He’s the television comedian best known for controversial jokes about swimmer Rebecca Adlington, The Queen and people with Down’s syndrome.
But Frankie Boyle is now using his fame, and wealth, for more serious ends, by donating tens of thousands of pounds of his money to help Britain’s last inmate at Guantanamo Bay to sue the MI6.
Yesterday the Glaswegian comic announced the £50,000 compensation he won from a recent libel victory against the Daily Mirror newspaper, would go towards a landmark legal attempt to sue Britain’s security services over accusations they have defamed Shaker Aamer, the only British resident still languishing without charge in Guantanamo.
Boyle, who has decided to retire from comedy early next year after repeated clashes over his controversial style of humour, unveiled his plan alongside Reprieve, the British-American charity which has long represented inmates of Washington’s extra-judicial jail.
Even Boyle, who is best known for his performances on BBC panel show Mock the Week, admits his involvement in the case sounds a little far-fetched. “I remember reading [the US pop star] Usher crashed a hot air balloon into something, and I thought ‘this is just a random word generator’”, he told The Independent yesterday. “It feels a bit like that.”
Clive Stafford-Smith, the director of Reprieve, admitted the libel action untested legal formula but said there was important legal ground that needed to be explored. “If the Daily Mirror says something bad about Frankie that embarrasses him or humiliates him then he has the right to sue,” he said.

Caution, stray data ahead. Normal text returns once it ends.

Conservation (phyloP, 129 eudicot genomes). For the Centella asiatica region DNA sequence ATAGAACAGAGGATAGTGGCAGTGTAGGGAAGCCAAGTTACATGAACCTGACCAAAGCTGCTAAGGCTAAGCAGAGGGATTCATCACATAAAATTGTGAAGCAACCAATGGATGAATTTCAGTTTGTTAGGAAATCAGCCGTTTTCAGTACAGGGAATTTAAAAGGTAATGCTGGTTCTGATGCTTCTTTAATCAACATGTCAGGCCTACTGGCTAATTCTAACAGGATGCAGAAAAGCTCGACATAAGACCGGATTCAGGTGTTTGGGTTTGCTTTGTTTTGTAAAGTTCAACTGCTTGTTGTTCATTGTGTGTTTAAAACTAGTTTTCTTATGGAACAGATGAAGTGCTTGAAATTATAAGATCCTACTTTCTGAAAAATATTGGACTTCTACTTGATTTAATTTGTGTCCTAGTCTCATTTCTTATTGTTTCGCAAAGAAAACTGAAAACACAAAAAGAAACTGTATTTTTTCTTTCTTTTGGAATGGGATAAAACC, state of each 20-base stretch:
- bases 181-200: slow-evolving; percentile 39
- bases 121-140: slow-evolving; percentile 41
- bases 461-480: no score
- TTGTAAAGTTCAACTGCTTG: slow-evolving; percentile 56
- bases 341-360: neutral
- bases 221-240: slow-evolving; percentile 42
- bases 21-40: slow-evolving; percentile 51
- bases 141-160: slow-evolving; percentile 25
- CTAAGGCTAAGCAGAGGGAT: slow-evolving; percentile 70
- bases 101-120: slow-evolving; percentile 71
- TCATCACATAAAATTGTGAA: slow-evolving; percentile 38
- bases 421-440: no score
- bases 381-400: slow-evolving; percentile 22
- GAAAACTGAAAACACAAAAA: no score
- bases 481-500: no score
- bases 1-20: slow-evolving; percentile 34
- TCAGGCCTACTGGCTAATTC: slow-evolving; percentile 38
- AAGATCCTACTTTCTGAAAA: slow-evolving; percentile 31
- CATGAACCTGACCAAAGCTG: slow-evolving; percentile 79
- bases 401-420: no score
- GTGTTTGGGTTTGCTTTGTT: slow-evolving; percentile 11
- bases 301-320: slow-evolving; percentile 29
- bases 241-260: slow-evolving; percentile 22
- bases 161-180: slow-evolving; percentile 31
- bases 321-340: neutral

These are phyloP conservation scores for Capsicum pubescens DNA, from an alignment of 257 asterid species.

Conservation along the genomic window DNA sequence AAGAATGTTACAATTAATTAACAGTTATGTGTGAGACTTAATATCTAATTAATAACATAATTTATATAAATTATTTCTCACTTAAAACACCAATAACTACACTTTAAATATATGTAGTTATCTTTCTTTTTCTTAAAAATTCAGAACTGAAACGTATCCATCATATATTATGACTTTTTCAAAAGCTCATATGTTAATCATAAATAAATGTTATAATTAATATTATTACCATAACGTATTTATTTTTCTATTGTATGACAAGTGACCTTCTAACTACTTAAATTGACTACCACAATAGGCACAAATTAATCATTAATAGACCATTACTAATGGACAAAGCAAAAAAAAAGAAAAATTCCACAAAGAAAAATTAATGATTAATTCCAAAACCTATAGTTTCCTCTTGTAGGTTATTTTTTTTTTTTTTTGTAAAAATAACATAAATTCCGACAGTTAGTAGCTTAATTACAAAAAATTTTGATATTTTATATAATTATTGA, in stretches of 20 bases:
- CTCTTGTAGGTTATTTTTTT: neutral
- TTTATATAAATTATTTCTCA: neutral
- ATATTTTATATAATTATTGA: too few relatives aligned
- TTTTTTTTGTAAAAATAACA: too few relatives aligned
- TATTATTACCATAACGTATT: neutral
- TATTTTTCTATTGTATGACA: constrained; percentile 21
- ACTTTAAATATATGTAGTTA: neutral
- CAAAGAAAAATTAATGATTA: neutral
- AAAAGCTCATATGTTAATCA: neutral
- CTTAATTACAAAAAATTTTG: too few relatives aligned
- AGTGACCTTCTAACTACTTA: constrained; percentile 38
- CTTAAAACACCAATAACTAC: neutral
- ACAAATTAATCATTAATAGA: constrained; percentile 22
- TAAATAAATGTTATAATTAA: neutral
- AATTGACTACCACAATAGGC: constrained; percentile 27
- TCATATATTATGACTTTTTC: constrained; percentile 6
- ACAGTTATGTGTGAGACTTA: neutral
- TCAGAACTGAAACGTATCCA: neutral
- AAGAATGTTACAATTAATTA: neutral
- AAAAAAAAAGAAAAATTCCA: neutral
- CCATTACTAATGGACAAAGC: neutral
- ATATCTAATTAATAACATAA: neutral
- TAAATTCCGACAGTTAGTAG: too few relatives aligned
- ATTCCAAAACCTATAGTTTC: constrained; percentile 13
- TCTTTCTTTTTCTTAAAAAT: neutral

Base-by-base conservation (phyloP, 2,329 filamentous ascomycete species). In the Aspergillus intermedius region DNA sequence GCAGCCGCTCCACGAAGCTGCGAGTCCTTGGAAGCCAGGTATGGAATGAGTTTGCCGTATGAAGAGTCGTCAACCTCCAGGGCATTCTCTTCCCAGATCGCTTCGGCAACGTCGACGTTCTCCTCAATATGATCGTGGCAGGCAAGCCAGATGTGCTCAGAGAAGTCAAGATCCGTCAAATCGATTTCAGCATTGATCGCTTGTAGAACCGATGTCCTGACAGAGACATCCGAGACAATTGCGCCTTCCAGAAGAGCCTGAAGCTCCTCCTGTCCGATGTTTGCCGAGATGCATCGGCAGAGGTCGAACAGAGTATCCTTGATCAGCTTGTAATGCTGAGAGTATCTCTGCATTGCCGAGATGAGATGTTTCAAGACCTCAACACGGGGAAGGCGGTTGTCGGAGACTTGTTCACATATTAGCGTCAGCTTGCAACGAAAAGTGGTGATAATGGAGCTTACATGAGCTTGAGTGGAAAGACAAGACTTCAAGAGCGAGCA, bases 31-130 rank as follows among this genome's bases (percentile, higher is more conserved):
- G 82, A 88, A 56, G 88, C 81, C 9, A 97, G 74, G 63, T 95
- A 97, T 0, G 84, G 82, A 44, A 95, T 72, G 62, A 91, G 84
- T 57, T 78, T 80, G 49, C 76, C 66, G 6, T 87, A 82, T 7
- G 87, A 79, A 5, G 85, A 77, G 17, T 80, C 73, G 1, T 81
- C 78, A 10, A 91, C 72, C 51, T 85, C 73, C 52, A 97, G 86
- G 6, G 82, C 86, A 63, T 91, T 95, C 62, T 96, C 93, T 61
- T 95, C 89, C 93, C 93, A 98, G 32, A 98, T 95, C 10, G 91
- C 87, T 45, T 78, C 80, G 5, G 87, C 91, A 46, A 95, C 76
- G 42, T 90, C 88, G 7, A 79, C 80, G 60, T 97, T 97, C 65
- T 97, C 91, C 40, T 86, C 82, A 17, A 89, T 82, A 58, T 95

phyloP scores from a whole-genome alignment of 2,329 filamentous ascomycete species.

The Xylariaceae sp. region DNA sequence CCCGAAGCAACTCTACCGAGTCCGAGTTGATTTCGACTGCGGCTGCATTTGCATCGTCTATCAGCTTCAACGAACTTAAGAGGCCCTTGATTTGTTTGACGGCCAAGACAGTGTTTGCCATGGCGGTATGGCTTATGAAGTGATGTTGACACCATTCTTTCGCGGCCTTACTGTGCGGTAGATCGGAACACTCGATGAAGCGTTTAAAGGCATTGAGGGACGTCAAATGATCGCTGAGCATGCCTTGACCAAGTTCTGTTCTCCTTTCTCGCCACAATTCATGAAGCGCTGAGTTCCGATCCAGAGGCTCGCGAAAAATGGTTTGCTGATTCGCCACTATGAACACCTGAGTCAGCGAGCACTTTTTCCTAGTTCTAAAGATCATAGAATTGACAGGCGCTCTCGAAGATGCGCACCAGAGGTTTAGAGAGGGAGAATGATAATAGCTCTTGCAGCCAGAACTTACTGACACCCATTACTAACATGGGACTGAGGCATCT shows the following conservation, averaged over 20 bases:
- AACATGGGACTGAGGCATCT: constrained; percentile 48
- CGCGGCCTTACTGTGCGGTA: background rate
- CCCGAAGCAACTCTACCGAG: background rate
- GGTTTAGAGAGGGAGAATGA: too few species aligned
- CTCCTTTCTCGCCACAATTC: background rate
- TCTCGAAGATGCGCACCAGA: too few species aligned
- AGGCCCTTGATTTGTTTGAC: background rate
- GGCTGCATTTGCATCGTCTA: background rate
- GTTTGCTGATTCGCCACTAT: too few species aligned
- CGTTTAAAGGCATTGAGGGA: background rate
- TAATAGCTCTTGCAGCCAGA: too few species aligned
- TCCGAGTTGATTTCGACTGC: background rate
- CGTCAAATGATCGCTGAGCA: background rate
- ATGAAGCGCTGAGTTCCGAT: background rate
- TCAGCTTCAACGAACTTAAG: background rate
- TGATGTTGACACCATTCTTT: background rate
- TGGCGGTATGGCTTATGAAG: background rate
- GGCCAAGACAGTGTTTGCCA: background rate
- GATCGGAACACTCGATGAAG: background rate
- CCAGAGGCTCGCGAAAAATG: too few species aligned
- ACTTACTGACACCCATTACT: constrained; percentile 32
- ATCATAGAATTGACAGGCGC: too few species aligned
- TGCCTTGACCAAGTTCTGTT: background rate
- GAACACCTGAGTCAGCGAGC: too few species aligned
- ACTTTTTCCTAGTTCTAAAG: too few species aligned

“If, on the other hand, a far more powerful organisation, the British government and their agents, say something about Shaker – whereby instead of being humiliated he’s banged up in prison for eleven years for something he patently didn’t do and something he’s never been charged with – then the British government’s position is Shaker can do nothing.”
Aamer was arrested in Afghanistan in late 2001 and is the only British resident left in Guantanamo, a US detention centre in Cuba. He has been cleared for release by the US authorities but has yet to be freed as the Americans have insisted on returning him to Saudi Arabia. Although he holds Saudi nationality with his British residency, Aamer’s wife and four children – one of whom he has never met – live in London. The British government are supportive of him returning to the UK but the Americans have so far refused to hand him over.
A Foreign Office spokesperson said they could not comment on any on-going legal proceedings but Reprieve claim that they have already seen a response from Government lawyers claiming the security services are protected by legal privilege.
“The claim they would make is they would have law enforcement privilege,” said Stafford-Smith. “But our response to that is they’re not enforcing any law because Shaker has not broken any law, he’s not been prosecuted for breaking any law and they’re not investigating him for breaking any law. So our position is they would have no such privilege.”Reuse content